Probably not, but when setting works to complement the narrative, it strengthens the reader’s bond to a location. My favorite book is Stephen King’s The Stand, mostly because of the first-rate character development: Larry’s sadness, Stu and Franny’s determination, the loneliness of Harold and Nadine. But I can still see those bodies crucified to telephone poles along the Nevada highway. When I moved to Boulder, Colorado, I walked along Pearl and Arapahoe Streets, imagining them the way King did in the novel. During a recent trip to New York, I took a drive through the Lincoln Tunnel and could think only of Larry’s gut-wrenching subterranean escape from a New York ravaged by Captain Trips.

Speaking of stellar post-apocalyptic settings, another master is British writer Tim Lebbon.

Lebbon is a highly decorated author of horror, fantasy and sci-fi. He’ll soon be releasing a new novel in the U.K., Coldbrook, and a collection of short fiction, Nothing as it Seems, but for this Halloween, we’re recalling his 2004 collection, Fears Unnamed.

The four novellas that make up this collection all rely heavily on setting, be it a dystopian landscape covered by a strange, unceasing snow; the interior of a plane crashing into the frigid ocean; or the homey English countryside under attack from some bizarre threat.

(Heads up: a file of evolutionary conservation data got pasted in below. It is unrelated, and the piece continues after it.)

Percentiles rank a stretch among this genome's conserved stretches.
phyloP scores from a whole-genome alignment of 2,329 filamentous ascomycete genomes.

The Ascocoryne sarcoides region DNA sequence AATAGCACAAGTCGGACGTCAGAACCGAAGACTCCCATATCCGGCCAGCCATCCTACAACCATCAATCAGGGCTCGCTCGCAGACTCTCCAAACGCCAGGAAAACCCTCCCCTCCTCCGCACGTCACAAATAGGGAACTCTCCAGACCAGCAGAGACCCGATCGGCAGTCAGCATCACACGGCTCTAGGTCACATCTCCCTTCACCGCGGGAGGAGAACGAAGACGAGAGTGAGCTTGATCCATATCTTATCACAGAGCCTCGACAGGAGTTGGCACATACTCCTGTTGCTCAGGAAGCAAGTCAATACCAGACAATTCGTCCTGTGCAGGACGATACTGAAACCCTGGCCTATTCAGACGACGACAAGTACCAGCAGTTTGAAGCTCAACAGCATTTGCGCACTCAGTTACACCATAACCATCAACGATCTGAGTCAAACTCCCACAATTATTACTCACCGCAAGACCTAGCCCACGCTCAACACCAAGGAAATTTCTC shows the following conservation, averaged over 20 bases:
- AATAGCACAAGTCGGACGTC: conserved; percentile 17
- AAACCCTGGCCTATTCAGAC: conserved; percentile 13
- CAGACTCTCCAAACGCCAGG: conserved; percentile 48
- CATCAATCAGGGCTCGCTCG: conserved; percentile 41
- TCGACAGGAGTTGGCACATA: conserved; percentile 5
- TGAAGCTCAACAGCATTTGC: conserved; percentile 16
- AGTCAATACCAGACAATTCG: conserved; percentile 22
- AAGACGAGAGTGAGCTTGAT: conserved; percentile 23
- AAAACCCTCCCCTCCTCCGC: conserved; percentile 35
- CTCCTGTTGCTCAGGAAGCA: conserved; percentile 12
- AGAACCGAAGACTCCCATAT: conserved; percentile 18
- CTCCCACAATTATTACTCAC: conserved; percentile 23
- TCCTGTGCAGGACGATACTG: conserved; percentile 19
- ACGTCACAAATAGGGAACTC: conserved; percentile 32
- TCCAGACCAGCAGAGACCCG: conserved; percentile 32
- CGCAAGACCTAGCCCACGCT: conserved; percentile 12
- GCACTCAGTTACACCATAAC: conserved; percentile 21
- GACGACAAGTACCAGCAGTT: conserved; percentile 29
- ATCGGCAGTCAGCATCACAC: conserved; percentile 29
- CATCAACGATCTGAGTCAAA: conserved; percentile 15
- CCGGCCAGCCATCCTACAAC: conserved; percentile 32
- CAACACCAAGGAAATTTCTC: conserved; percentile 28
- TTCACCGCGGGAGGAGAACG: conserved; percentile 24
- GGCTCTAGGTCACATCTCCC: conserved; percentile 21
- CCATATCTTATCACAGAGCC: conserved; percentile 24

The story that stands out the most for me in this collection is “Remnants,” in which the narrator, Peter, is summoned by an old friend to join him in some unidentified, far-off desert. The friend, Scott, is an archeologist and has discovered what he believes to be a city of the dead. The story is more fantasy than horror, and in truth is as much an adventure tale in the vein of Poe’s The Narrative of Arthur Gordon Pym of Nantucket and H.P. Lovecraft’s At the Mountains of Madness.

Once there, the city becomes a central character:

“Spread across the floor of the depression in the land, seemingly growing from the ground, lay the remains of several large and dozens of smaller buildings. Sand and grit was skirted around bases and against walls, drifted up and through openings that may have been windows, may have been wounds.”